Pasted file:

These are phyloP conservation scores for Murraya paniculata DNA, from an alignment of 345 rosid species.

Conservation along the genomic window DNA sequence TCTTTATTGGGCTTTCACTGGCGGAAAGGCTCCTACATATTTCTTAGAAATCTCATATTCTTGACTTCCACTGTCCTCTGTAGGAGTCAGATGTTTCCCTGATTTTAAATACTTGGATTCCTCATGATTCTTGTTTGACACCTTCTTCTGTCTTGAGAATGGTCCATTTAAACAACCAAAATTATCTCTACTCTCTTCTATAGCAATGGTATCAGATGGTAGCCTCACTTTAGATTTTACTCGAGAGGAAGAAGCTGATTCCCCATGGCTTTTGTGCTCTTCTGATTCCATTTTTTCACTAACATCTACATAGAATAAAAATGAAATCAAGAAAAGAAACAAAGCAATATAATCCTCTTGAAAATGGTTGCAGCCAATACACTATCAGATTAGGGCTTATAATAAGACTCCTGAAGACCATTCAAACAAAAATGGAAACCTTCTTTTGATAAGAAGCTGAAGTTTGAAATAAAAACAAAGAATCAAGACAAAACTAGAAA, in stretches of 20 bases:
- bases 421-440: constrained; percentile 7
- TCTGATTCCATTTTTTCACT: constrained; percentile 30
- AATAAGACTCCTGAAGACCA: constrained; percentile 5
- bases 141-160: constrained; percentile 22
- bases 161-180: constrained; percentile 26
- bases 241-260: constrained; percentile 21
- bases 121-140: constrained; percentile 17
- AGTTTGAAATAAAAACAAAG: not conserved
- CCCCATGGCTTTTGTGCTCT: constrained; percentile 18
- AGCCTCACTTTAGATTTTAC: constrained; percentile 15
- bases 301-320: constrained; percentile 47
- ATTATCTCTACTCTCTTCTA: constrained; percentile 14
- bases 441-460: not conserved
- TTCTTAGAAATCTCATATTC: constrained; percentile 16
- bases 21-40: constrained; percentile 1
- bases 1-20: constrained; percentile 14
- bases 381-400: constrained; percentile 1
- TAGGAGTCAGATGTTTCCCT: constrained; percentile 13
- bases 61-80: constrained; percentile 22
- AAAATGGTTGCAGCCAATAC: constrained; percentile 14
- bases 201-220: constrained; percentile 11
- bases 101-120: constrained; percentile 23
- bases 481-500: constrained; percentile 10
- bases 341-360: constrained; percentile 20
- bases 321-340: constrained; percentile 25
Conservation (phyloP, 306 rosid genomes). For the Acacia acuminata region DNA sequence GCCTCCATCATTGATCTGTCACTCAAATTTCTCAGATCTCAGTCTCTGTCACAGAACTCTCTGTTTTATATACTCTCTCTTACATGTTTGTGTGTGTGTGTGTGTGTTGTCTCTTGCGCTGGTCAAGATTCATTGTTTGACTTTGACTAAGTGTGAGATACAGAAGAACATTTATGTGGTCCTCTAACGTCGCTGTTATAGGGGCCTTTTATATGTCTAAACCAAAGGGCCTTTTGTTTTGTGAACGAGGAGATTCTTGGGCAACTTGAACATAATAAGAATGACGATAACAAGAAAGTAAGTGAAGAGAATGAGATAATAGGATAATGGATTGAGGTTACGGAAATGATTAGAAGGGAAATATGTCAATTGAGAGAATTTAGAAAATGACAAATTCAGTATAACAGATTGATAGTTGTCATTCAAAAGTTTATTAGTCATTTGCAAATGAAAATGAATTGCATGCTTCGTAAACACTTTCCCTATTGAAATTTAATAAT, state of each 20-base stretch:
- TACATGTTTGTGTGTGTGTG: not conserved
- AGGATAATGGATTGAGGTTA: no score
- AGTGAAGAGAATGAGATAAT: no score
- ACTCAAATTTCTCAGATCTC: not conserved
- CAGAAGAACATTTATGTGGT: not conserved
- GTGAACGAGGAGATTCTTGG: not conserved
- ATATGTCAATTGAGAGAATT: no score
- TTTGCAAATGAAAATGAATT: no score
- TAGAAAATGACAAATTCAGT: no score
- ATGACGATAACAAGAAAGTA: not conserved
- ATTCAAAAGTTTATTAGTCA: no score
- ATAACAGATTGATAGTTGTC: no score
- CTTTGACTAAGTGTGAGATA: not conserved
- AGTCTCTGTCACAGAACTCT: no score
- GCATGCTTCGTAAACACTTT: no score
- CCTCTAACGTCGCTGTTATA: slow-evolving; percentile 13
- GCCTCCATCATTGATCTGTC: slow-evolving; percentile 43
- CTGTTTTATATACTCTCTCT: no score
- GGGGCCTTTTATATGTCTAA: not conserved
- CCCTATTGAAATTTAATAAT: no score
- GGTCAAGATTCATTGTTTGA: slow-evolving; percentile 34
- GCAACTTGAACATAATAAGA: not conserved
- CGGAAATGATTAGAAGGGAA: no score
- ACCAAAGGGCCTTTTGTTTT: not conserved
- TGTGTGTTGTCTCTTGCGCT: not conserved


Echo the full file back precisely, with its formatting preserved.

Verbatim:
These are phyloP conservation scores for Murraya paniculata DNA, from an alignment of 345 rosid species.

Conservation along the genomic window DNA sequence TCTTTATTGGGCTTTCACTGGCGGAAAGGCTCCTACATATTTCTTAGAAATCTCATATTCTTGACTTCCACTGTCCTCTGTAGGAGTCAGATGTTTCCCTGATTTTAAATACTTGGATTCCTCATGATTCTTGTTTGACACCTTCTTCTGTCTTGAGAATGGTCCATTTAAACAACCAAAATTATCTCTACTCTCTTCTATAGCAATGGTATCAGATGGTAGCCTCACTTTAGATTTTACTCGAGAGGAAGAAGCTGATTCCCCATGGCTTTTGTGCTCTTCTGATTCCATTTTTTCACTAACATCTACATAGAATAAAAATGAAATCAAGAAAAGAAACAAAGCAATATAATCCTCTTGAAAATGGTTGCAGCCAATACACTATCAGATTAGGGCTTATAATAAGACTCCTGAAGACCATTCAAACAAAAATGGAAACCTTCTTTTGATAAGAAGCTGAAGTTTGAAATAAAAACAAAGAATCAAGACAAAACTAGAAA, in stretches of 20 bases:
- bases 421-440: constrained; percentile 7
- TCTGATTCCATTTTTTCACT: constrained; percentile 30
- AATAAGACTCCTGAAGACCA: constrained; percentile 5
- bases 141-160: constrained; percentile 22
- bases 161-180: constrained; percentile 26
- bases 241-260: constrained; percentile 21
- bases 121-140: constrained; percentile 17
- AGTTTGAAATAAAAACAAAG: not conserved
- CCCCATGGCTTTTGTGCTCT: constrained; percentile 18
- AGCCTCACTTTAGATTTTAC: constrained; percentile 15
- bases 301-320: constrained; percentile 47
- ATTATCTCTACTCTCTTCTA: constrained; percentile 14
- bases 441-460: not conserved
- TTCTTAGAAATCTCATATTC: constrained; percentile 16
- bases 21-40: constrained; percentile 1
- bases 1-20: constrained; percentile 14
- bases 381-400: constrained; percentile 1
- TAGGAGTCAGATGTTTCCCT: constrained; percentile 13
- bases 61-80: constrained; percentile 22
- AAAATGGTTGCAGCCAATAC: constrained; percentile 14
- bases 201-220: constrained; percentile 11
- bases 101-120: constrained; percentile 23
- bases 481-500: constrained; percentile 10
- bases 341-360: constrained; percentile 20
- bases 321-340: constrained; percentile 25
Conservation (phyloP, 306 rosid genomes). For the Acacia acuminata region DNA sequence GCCTCCATCATTGATCTGTCACTCAAATTTCTCAGATCTCAGTCTCTGTCACAGAACTCTCTGTTTTATATACTCTCTCTTACATGTTTGTGTGTGTGTGTGTGTGTTGTCTCTTGCGCTGGTCAAGATTCATTGTTTGACTTTGACTAAGTGTGAGATACAGAAGAACATTTATGTGGTCCTCTAACGTCGCTGTTATAGGGGCCTTTTATATGTCTAAACCAAAGGGCCTTTTGTTTTGTGAACGAGGAGATTCTTGGGCAACTTGAACATAATAAGAATGACGATAACAAGAAAGTAAGTGAAGAGAATGAGATAATAGGATAATGGATTGAGGTTACGGAAATGATTAGAAGGGAAATATGTCAATTGAGAGAATTTAGAAAATGACAAATTCAGTATAACAGATTGATAGTTGTCATTCAAAAGTTTATTAGTCATTTGCAAATGAAAATGAATTGCATGCTTCGTAAACACTTTCCCTATTGAAATTTAATAAT, state of each 20-base stretch:
- TACATGTTTGTGTGTGTGTG: not conserved
- AGGATAATGGATTGAGGTTA: no score
- AGTGAAGAGAATGAGATAAT: no score
- ACTCAAATTTCTCAGATCTC: not conserved
- CAGAAGAACATTTATGTGGT: not conserved
- GTGAACGAGGAGATTCTTGG: not conserved
- ATATGTCAATTGAGAGAATT: no score
- TTTGCAAATGAAAATGAATT: no score
- TAGAAAATGACAAATTCAGT: no score
- ATGACGATAACAAGAAAGTA: not conserved
- ATTCAAAAGTTTATTAGTCA: no score
- ATAACAGATTGATAGTTGTC: no score
- CTTTGACTAAGTGTGAGATA: not conserved
- AGTCTCTGTCACAGAACTCT: no score
- GCATGCTTCGTAAACACTTT: no score
- CCTCTAACGTCGCTGTTATA: slow-evolving; percentile 13
- GCCTCCATCATTGATCTGTC: slow-evolving; percentile 43
- CTGTTTTATATACTCTCTCT: no score
- GGGGCCTTTTATATGTCTAA: not conserved
- CCCTATTGAAATTTAATAAT: no score
- GGTCAAGATTCATTGTTTGA: slow-evolving; percentile 34
- GCAACTTGAACATAATAAGA: not conserved
- CGGAAATGATTAGAAGGGAA: no score
- ACCAAAGGGCCTTTTGTTTT: not conserved
- TGTGTGTTGTCTCTTGCGCT: not conserved